Theravance downplays mixed data in GI study
- Theravance Biopharma, Inc. announced Wednesday morning mixed results from its Phase 2b study of velusetrag (TD-5108) in patients with diabetic and idiopathic gastroparesis.
- The lowest dose of the drug tested, 5mg, had statistically significant results when compared with placebo, but the two higher doses, 15 mg and 30 mg, were not successful in the study.
- The 12-week study included 232 patients given either the drug or placebo via a once-daily oral dose. Patients were tested using the Gastroparesis Cardinal Symptom Index (GCSI) and the Gastroparesis Rating Scale (GRS) at both four weeks and 12 weeks.
Several years ago Theravance split off its highly lucrative respiratory business into a separate royalty-based company and decided to plod on with a new R&D engine.
Some of the efforts of that R&D-based biotech are now reaching later stages, but the once-hot biotech darling is no longer in favor.
The company irked some industry insiders when announcing the data for velusetrag, burying the fact that the two higher doses failed and that an analysis of all three doses did not return a statistically significant result.
"The lack of dose response resulted in a lack of statistical significance across the three doses when adjusted for multiplicity. As a result, the statistical comparisons for the 5 mg dose are not adjusted for multiple comparisons, and all are quoted as nominal," Theravance stated further down in its release.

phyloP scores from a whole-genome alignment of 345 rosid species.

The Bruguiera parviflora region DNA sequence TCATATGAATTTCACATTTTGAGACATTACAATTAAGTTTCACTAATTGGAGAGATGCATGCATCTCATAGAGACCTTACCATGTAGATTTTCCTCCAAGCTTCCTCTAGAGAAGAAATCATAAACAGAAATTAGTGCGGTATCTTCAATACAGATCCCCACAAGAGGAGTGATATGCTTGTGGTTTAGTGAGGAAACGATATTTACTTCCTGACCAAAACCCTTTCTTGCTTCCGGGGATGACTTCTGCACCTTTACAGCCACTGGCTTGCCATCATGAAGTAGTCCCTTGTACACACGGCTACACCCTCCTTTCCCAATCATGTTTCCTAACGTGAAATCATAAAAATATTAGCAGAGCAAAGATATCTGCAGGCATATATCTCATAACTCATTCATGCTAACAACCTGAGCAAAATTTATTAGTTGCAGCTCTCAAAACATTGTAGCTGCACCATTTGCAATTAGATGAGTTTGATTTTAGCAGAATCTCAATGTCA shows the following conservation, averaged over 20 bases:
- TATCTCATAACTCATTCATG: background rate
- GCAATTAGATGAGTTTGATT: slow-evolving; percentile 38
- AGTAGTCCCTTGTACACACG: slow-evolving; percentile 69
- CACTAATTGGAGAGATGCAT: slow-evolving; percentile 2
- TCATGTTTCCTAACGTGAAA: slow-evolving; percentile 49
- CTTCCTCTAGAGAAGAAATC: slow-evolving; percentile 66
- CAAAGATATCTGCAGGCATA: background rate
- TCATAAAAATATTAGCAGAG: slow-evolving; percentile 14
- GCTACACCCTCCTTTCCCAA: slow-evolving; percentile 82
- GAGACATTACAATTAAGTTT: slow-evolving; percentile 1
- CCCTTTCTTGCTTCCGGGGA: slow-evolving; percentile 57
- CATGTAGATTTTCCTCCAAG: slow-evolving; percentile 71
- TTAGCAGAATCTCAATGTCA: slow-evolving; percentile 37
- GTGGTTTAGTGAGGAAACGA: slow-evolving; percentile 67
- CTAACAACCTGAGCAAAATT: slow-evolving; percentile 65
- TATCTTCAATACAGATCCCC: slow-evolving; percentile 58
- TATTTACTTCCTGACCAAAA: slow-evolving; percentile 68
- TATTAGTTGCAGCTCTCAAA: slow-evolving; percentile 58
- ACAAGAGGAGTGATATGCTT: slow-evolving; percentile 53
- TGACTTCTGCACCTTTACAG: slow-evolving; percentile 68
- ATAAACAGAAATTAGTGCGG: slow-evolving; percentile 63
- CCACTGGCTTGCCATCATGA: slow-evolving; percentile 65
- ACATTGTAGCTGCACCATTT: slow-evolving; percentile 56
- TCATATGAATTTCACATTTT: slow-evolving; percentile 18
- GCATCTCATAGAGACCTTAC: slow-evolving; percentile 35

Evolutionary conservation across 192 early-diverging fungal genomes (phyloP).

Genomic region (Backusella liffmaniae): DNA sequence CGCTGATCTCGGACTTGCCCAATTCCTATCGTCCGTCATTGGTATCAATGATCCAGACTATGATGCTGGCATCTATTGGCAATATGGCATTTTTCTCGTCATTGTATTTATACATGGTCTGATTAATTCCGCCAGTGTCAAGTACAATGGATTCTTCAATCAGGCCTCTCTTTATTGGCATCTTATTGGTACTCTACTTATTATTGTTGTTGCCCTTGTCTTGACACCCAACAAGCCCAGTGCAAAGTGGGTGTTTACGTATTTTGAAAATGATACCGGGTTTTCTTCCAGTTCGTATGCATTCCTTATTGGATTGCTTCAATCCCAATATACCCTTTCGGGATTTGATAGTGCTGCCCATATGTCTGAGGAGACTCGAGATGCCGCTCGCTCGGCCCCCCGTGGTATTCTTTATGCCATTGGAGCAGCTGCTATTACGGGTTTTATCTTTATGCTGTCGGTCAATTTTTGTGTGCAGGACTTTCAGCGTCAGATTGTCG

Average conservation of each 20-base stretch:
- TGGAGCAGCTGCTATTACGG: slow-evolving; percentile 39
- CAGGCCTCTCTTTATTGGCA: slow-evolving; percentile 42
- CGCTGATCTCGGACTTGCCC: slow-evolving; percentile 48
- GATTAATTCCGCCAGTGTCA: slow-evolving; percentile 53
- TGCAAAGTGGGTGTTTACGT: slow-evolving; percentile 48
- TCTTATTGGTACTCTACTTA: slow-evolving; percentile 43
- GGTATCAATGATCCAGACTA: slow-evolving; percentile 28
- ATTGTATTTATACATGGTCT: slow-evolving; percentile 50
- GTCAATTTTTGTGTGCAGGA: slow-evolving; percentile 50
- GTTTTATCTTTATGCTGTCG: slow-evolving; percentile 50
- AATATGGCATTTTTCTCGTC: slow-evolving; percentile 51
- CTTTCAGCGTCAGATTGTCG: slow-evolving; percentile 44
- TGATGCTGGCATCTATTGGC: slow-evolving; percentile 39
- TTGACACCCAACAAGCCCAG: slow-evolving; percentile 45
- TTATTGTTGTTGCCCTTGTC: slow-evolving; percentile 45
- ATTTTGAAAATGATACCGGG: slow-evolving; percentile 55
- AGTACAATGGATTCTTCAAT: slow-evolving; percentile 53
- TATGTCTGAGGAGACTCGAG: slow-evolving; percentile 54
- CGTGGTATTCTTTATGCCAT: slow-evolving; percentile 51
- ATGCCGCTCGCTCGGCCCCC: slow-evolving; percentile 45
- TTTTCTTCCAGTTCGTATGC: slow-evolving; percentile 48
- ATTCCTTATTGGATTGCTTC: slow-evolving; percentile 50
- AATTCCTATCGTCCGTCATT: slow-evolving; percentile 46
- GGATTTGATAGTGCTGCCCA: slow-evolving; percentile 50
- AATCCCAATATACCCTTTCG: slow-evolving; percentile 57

Twitter did not take kindly to the presentation, with some spectators calling the company outright liars. Others, however, gave Theravance credit for at least acknowledging the lack of statistical significance for the higher doses.
The company attributed the poor results in the higher doses to an increased frequency of side effects, particularly rapid stomach emptying. Gastroparesis is characterized by delayed gastric emptying and gastric retention. The drug is meant to alleviate those symptoms. Yet, it seems that the gastric emptying that occurred in the higher doses was due to high rates of diarrhea and vomiting.
The company did note the two higher doses were statistically significant for the endpoint of gastric emptying time.
"We are very encouraged by the results of this study as they demonstrate not only consistent evidence of improved gastric emptying but also meaningful improvement in gastroparesis symptoms following treatment with 5 mg of velusetrag," said Brett Haumann, CMO of Theravance, in a statement. "We are now preparing to meet with regulators to discuss the next phase in our development plan."
The company will present full data at an upcoming medical meeting.
- Theravance Press release
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